In those early years the farm still held onto characteristics of the old-fashioned sewage works, with large open fields that periodically flooded, red brick pump-houses and there were still rows of elms (just about to be decimated by Dutch Elm disease). I saw many species for the first time, including Short-eared Owl, Jack Snipe and Water Pipit - classic Beddington birds. The odd rarer species came along, with Bluethroat, Spotted Crake, Temminck's Stint and Lesser Yellowlegs the pick of the crop.
By 1986 I had wandered away from regular visits, although I did pop in now and again. The farm was fenced by 1990 and only key-holders were admitted, and as a non-regular I was not issued with one. In 1993 I did get my hands on one and spent the next year reliving my youth. The farm was much changed. A lake had been constructed which acted as a magnet to species that had, up until then, been scarce at Beddington, including wildfowl and terns. A birding group has also been formed which was still in its infancy. I must admit to being a bit bemused by it all. This wasn't the same Beddington as I had known and it was full of strangers. I did not really enjoy the experience and I returned my key even though the birding had not been better there since the glory days of the 1940s and 1950s.
Last week I noticed that there was a key up for grabs once again and I applied for it. I'm glad to say that the group has endorsed my application. Once more I will be birding at this historical ornithological site, which has data going back almost 80 years - how many other sites can that be said of? So, why am I returning?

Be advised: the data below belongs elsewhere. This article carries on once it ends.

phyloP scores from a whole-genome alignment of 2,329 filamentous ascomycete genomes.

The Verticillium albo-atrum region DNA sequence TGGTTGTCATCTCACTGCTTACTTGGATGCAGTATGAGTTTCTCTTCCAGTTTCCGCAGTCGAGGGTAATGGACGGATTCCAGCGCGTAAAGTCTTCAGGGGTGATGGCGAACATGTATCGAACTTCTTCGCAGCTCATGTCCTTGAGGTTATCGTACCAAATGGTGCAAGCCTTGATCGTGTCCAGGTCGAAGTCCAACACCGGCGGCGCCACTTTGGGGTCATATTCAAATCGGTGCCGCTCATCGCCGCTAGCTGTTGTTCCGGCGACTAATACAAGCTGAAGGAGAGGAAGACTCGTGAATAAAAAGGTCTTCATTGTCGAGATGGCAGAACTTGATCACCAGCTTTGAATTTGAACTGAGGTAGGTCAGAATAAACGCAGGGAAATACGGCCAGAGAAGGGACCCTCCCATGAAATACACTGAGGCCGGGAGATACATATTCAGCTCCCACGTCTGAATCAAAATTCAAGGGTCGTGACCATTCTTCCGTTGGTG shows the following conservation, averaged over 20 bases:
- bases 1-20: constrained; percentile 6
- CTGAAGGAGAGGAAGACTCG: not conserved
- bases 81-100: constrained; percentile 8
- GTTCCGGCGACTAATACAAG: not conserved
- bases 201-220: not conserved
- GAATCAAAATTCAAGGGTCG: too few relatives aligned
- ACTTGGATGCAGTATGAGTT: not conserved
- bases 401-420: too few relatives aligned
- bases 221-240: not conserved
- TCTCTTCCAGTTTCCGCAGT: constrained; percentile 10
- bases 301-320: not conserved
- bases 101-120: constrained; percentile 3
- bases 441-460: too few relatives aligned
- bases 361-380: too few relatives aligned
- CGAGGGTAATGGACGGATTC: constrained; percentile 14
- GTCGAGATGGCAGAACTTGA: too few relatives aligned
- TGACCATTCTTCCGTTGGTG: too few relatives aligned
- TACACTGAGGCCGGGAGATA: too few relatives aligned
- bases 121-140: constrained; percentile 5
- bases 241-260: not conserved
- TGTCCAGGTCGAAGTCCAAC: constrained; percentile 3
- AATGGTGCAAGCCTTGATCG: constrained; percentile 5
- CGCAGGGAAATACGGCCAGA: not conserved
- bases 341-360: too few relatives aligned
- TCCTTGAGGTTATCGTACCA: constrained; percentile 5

Local patch watching needs to be stimulating. I also reckon that it needs water. My efforts at Holmethorpe have been enjoyable and rewarding, but that site has become very hard to cover effectively. All water bodies are out of bounds and need to be viewed behind fences and high hedgerows. Both Mercer's Lake and Mercer's West are almost impossible to bird. Spyne's Mere can only be viewed from one side. Watercolours will, before long, be shielded by planted trees. Gulls, an interest of mine, are similarly out-of-bounds, spending most of the day within the landfill site. All of this has done much to drive prospective 'patch birders' away. At Beddington, these are not problems. I'm not suggesting that the sewage farm does not have its own local issues, but undisturbed birding, with clear panoramic views, is something that I can expect and will not take for granted ever again. There is a thriving group of birders of which I hope to be an active part of. There will be change from my last stint there in the mid 1990s. The structure of the farm is in flux. Species that did not occur do so now - raptor passage is a newish feature, Caspian Gulls are regular and there is a dynamic flora waiting to be surveyed.
For me, local birding has just looked up.